Why Consider ArcGIS Alternatives?
Last week I shared my adventures evaluating open source software. Why bother looking at alternatives to ArcGIS? There are significant barriers of entry to ArcGIS. Whenever I give an introductory GIS presentation to anyone, I inevitably have to answer the question of “How can I get access to this software?” Inevitably, the answer is you have to spend a lot of money, or if your institution already has a subscription, you need to go through a lengthy process to get access.
- Price. A single, stand-alone copy of ArcView costs $1500. Not only is that prohibitively expensive for me, it’s impossible for students. Which means that students who are taking a GIS class have to use the software in a computer lab on campus to complete assignments. This is not always convenient for many students, and is particularly problematic where I work since we are primarily a commuter campus.
- License limitations. If you’re running Arc through a central license server, PCs have to be connected to the server through a hardwired connection – no wireless. Our library has a laptop checkout program for students which would give students an alternative to using a computer lab. But not being able to install the software on a laptop eliminates this possibility. It also makes it a pain for me to give presentations, as I always have to make sure that the room I’ll be presenting in has the software. My short term solution is to use an eval copy on a laptop. You can purchases USB keys that have the license info on them, but if you work in a large, complex academic or government setting, getting one can be a challenge. And every year we have to go through the process of getting the license renewed.
- Installation and Bugs. As Arc users know, installation can be time consuming, particularly since you can’t have two versions of Arc installed concurrently – you have to uninstall one before installing the new one. And how many service packs have been issued for version 9.2? Six. IT people love it when they have to install fixes in a dozen labs / classrooms in the middle of a semester, particularly when they have to do it 5 or 6 times a year. In reality, we skip several service packs and live with the bugs.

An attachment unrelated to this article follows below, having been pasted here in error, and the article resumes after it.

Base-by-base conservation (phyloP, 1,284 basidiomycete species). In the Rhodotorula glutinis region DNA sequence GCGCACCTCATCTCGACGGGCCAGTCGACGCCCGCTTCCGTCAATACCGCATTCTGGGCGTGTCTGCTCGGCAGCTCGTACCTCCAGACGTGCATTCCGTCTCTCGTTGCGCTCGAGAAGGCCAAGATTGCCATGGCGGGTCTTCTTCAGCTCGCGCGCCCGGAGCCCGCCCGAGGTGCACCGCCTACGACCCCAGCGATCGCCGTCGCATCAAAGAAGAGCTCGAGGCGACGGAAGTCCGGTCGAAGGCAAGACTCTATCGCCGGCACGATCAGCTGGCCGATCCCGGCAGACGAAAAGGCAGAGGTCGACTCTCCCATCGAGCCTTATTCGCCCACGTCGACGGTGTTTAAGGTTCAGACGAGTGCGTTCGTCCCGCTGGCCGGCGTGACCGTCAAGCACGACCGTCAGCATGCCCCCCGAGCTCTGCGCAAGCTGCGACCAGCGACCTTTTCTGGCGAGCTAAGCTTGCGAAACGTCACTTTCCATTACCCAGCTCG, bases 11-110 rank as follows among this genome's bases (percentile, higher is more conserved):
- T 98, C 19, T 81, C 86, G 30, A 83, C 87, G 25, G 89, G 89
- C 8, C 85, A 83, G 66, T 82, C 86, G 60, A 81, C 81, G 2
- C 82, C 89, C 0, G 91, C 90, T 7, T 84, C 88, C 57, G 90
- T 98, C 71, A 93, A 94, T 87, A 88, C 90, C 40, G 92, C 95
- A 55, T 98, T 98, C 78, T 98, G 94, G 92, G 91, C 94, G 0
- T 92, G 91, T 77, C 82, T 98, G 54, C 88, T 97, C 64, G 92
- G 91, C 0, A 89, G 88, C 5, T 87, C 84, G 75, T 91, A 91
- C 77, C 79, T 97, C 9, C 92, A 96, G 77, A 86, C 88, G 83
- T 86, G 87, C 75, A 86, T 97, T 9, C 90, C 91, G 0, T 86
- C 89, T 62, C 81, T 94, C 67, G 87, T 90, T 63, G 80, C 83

- Forced Obsolescence. This is particularly aggravating. Every year or two, we all have to go through the ritual of making an upgrade, which involves time consuming un-installation and installation. And you need to make sure that different branches of your organization that use GIS are on the same page, otherwise you’ll run into incompatibility issues (like when mxd files created in versionÂ 9.2 don’t work in 9.1).
- Cross platform. I run a linux box at home and occasionally would like to take my work with me. There are a number of students and faculty members at my school who are ardent Mac users. But ArcGIS runs only on Windows.
The open source alternatives are free, easy to install (usually), can be installed anywhere without restrictions, the software doesn’t expire, and upgrades are a rather simple affair. The obvious downside is that none of them have the power, scope, or usability that ArcGIS has. At least, not yet.